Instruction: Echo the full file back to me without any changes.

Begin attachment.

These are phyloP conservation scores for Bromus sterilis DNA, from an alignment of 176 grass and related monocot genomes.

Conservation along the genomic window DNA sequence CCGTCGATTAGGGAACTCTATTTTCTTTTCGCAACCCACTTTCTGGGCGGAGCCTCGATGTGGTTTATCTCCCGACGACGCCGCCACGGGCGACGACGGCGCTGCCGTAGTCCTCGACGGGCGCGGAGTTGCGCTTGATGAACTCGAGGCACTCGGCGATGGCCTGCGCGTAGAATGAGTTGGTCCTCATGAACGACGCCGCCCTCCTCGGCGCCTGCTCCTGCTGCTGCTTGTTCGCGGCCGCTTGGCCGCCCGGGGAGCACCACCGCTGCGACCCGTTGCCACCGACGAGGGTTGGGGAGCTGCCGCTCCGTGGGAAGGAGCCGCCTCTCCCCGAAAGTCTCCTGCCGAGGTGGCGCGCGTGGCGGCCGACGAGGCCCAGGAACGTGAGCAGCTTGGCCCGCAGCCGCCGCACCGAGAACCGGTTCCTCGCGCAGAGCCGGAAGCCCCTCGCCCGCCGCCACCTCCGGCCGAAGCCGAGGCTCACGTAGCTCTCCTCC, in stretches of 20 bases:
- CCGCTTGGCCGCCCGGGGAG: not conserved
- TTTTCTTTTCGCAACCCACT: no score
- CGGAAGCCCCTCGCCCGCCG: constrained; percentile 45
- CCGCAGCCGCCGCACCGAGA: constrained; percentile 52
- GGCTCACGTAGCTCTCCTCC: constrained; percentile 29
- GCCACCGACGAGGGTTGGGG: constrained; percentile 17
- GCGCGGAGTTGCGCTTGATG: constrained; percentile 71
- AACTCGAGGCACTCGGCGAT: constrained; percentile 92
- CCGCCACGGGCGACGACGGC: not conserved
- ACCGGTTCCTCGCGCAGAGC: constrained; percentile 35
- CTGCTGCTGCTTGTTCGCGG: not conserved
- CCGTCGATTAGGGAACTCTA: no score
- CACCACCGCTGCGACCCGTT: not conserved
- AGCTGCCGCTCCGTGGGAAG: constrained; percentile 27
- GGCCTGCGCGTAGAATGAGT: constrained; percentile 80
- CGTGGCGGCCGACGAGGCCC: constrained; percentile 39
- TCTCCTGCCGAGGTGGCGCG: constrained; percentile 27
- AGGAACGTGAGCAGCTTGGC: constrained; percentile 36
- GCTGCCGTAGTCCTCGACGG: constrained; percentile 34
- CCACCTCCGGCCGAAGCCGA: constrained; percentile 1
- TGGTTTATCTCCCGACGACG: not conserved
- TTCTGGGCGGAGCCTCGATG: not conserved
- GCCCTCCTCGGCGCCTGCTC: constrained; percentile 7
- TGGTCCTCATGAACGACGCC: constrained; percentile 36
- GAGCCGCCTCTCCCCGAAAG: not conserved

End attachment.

These are phyloP conservation scores for Bromus sterilis DNA, from an alignment of 176 grass and related monocot genomes.

Conservation along the genomic window DNA sequence CCGTCGATTAGGGAACTCTATTTTCTTTTCGCAACCCACTTTCTGGGCGGAGCCTCGATGTGGTTTATCTCCCGACGACGCCGCCACGGGCGACGACGGCGCTGCCGTAGTCCTCGACGGGCGCGGAGTTGCGCTTGATGAACTCGAGGCACTCGGCGATGGCCTGCGCGTAGAATGAGTTGGTCCTCATGAACGACGCCGCCCTCCTCGGCGCCTGCTCCTGCTGCTGCTTGTTCGCGGCCGCTTGGCCGCCCGGGGAGCACCACCGCTGCGACCCGTTGCCACCGACGAGGGTTGGGGAGCTGCCGCTCCGTGGGAAGGAGCCGCCTCTCCCCGAAAGTCTCCTGCCGAGGTGGCGCGCGTGGCGGCCGACGAGGCCCAGGAACGTGAGCAGCTTGGCCCGCAGCCGCCGCACCGAGAACCGGTTCCTCGCGCAGAGCCGGAAGCCCCTCGCCCGCCGCCACCTCCGGCCGAAGCCGAGGCTCACGTAGCTCTCCTCC, in stretches of 20 bases:
- CCGCTTGGCCGCCCGGGGAG: not conserved
- TTTTCTTTTCGCAACCCACT: no score
- CGGAAGCCCCTCGCCCGCCG: constrained; percentile 45
- CCGCAGCCGCCGCACCGAGA: constrained; percentile 52
- GGCTCACGTAGCTCTCCTCC: constrained; percentile 29
- GCCACCGACGAGGGTTGGGG: constrained; percentile 17
- GCGCGGAGTTGCGCTTGATG: constrained; percentile 71
- AACTCGAGGCACTCGGCGAT: constrained; percentile 92
- CCGCCACGGGCGACGACGGC: not conserved
- ACCGGTTCCTCGCGCAGAGC: constrained; percentile 35
- CTGCTGCTGCTTGTTCGCGG: not conserved
- CCGTCGATTAGGGAACTCTA: no score
- CACCACCGCTGCGACCCGTT: not conserved
- AGCTGCCGCTCCGTGGGAAG: constrained; percentile 27
- GGCCTGCGCGTAGAATGAGT: constrained; percentile 80
- CGTGGCGGCCGACGAGGCCC: constrained; percentile 39
- TCTCCTGCCGAGGTGGCGCG: constrained; percentile 27
- AGGAACGTGAGCAGCTTGGC: constrained; percentile 36
- GCTGCCGTAGTCCTCGACGG: constrained; percentile 34
- CCACCTCCGGCCGAAGCCGA: constrained; percentile 1
- TGGTTTATCTCCCGACGACG: not conserved
- TTCTGGGCGGAGCCTCGATG: not conserved
- GCCCTCCTCGGCGCCTGCTC: constrained; percentile 7
- TGGTCCTCATGAACGACGCC: constrained; percentile 36
- GAGCCGCCTCTCCCCGAAAG: not conserved